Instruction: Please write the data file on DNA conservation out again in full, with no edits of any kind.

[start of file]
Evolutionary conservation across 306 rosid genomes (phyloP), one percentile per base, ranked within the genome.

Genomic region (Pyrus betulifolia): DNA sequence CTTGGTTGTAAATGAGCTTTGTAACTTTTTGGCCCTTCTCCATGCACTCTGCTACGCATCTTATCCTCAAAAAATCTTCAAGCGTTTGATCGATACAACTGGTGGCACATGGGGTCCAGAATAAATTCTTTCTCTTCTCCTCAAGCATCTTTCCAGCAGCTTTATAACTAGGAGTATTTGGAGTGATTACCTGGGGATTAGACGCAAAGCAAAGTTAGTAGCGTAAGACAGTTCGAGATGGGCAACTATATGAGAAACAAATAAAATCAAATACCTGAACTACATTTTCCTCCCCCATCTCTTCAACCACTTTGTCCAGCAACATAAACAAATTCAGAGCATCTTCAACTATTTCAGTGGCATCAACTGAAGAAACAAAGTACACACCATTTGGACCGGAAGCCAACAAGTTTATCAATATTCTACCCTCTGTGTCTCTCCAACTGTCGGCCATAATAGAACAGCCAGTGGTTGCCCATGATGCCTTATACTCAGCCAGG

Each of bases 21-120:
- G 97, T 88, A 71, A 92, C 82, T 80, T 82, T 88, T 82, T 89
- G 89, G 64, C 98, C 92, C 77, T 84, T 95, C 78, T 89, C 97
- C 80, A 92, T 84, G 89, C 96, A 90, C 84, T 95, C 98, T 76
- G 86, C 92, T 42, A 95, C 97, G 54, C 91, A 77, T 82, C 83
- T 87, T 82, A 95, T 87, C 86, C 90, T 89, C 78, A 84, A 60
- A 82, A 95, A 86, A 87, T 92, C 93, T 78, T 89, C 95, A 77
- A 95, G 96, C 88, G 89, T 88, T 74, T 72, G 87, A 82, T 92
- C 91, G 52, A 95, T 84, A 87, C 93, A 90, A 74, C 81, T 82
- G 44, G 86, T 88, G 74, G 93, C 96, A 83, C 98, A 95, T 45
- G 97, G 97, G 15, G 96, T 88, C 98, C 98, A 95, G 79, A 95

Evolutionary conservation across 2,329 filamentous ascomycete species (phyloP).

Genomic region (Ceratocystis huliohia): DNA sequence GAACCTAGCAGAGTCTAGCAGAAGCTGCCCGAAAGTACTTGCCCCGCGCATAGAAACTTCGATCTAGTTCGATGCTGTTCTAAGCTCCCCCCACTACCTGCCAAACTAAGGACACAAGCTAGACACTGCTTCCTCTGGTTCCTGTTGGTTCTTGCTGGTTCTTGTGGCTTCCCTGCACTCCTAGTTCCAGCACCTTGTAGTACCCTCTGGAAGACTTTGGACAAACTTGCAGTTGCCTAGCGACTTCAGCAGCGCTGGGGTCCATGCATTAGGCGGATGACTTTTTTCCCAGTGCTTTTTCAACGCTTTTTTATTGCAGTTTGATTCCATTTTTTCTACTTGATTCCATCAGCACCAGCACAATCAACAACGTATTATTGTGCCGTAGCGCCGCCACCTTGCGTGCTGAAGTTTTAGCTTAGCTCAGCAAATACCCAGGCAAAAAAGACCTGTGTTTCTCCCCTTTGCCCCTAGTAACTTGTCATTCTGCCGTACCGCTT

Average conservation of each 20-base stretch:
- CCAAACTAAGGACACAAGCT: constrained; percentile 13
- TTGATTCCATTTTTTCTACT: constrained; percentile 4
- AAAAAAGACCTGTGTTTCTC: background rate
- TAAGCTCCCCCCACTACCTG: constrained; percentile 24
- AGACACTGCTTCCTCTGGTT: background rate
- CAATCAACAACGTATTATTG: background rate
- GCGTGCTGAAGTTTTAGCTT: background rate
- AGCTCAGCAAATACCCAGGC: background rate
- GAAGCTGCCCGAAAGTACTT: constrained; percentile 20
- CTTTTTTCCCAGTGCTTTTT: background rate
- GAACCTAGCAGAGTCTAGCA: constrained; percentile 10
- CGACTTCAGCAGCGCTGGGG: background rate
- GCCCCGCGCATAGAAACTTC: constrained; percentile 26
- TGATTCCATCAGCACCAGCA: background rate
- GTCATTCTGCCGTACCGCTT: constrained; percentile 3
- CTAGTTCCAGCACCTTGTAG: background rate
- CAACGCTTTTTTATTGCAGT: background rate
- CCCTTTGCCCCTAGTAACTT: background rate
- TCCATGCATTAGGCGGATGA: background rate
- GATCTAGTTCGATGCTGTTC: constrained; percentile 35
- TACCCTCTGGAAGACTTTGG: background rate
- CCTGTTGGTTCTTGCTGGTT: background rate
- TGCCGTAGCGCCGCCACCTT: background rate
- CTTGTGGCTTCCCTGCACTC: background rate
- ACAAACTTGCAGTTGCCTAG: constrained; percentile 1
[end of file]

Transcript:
Evolutionary conservation across 306 rosid genomes (phyloP), one percentile per base, ranked within the genome.

Genomic region (Pyrus betulifolia): DNA sequence CTTGGTTGTAAATGAGCTTTGTAACTTTTTGGCCCTTCTCCATGCACTCTGCTACGCATCTTATCCTCAAAAAATCTTCAAGCGTTTGATCGATACAACTGGTGGCACATGGGGTCCAGAATAAATTCTTTCTCTTCTCCTCAAGCATCTTTCCAGCAGCTTTATAACTAGGAGTATTTGGAGTGATTACCTGGGGATTAGACGCAAAGCAAAGTTAGTAGCGTAAGACAGTTCGAGATGGGCAACTATATGAGAAACAAATAAAATCAAATACCTGAACTACATTTTCCTCCCCCATCTCTTCAACCACTTTGTCCAGCAACATAAACAAATTCAGAGCATCTTCAACTATTTCAGTGGCATCAACTGAAGAAACAAAGTACACACCATTTGGACCGGAAGCCAACAAGTTTATCAATATTCTACCCTCTGTGTCTCTCCAACTGTCGGCCATAATAGAACAGCCAGTGGTTGCCCATGATGCCTTATACTCAGCCAGG

Each of bases 21-120:
- G 97, T 88, A 71, A 92, C 82, T 80, T 82, T 88, T 82, T 89
- G 89, G 64, C 98, C 92, C 77, T 84, T 95, C 78, T 89, C 97
- C 80, A 92, T 84, G 89, C 96, A 90, C 84, T 95, C 98, T 76
- G 86, C 92, T 42, A 95, C 97, G 54, C 91, A 77, T 82, C 83
- T 87, T 82, A 95, T 87, C 86, C 90, T 89, C 78, A 84, A 60
- A 82, A 95, A 86, A 87, T 92, C 93, T 78, T 89, C 95, A 77
- A 95, G 96, C 88, G 89, T 88, T 74, T 72, G 87, A 82, T 92
- C 91, G 52, A 95, T 84, A 87, C 93, A 90, A 74, C 81, T 82
- G 44, G 86, T 88, G 74, G 93, C 96, A 83, C 98, A 95, T 45
- G 97, G 97, G 15, G 96, T 88, C 98, C 98, A 95, G 79, A 95

Evolutionary conservation across 2,329 filamentous ascomycete species (phyloP).

Genomic region (Ceratocystis huliohia): DNA sequence GAACCTAGCAGAGTCTAGCAGAAGCTGCCCGAAAGTACTTGCCCCGCGCATAGAAACTTCGATCTAGTTCGATGCTGTTCTAAGCTCCCCCCACTACCTGCCAAACTAAGGACACAAGCTAGACACTGCTTCCTCTGGTTCCTGTTGGTTCTTGCTGGTTCTTGTGGCTTCCCTGCACTCCTAGTTCCAGCACCTTGTAGTACCCTCTGGAAGACTTTGGACAAACTTGCAGTTGCCTAGCGACTTCAGCAGCGCTGGGGTCCATGCATTAGGCGGATGACTTTTTTCCCAGTGCTTTTTCAACGCTTTTTTATTGCAGTTTGATTCCATTTTTTCTACTTGATTCCATCAGCACCAGCACAATCAACAACGTATTATTGTGCCGTAGCGCCGCCACCTTGCGTGCTGAAGTTTTAGCTTAGCTCAGCAAATACCCAGGCAAAAAAGACCTGTGTTTCTCCCCTTTGCCCCTAGTAACTTGTCATTCTGCCGTACCGCTT

Average conservation of each 20-base stretch:
- CCAAACTAAGGACACAAGCT: constrained; percentile 13
- TTGATTCCATTTTTTCTACT: constrained; percentile 4
- AAAAAAGACCTGTGTTTCTC: background rate
- TAAGCTCCCCCCACTACCTG: constrained; percentile 24
- AGACACTGCTTCCTCTGGTT: background rate
- CAATCAACAACGTATTATTG: background rate
- GCGTGCTGAAGTTTTAGCTT: background rate
- AGCTCAGCAAATACCCAGGC: background rate
- GAAGCTGCCCGAAAGTACTT: constrained; percentile 20
- CTTTTTTCCCAGTGCTTTTT: background rate
- GAACCTAGCAGAGTCTAGCA: constrained; percentile 10
- CGACTTCAGCAGCGCTGGGG: background rate
- GCCCCGCGCATAGAAACTTC: constrained; percentile 26
- TGATTCCATCAGCACCAGCA: background rate
- GTCATTCTGCCGTACCGCTT: constrained; percentile 3
- CTAGTTCCAGCACCTTGTAG: background rate
- CAACGCTTTTTTATTGCAGT: background rate
- CCCTTTGCCCCTAGTAACTT: background rate
- TCCATGCATTAGGCGGATGA: background rate
- GATCTAGTTCGATGCTGTTC: constrained; percentile 35
- TACCCTCTGGAAGACTTTGG: background rate
- CCTGTTGGTTCTTGCTGGTT: background rate
- TGCCGTAGCGCCGCCACCTT: background rate
- CTTGTGGCTTCCCTGCACTC: background rate
- ACAAACTTGCAGTTGCCTAG: constrained; percentile 1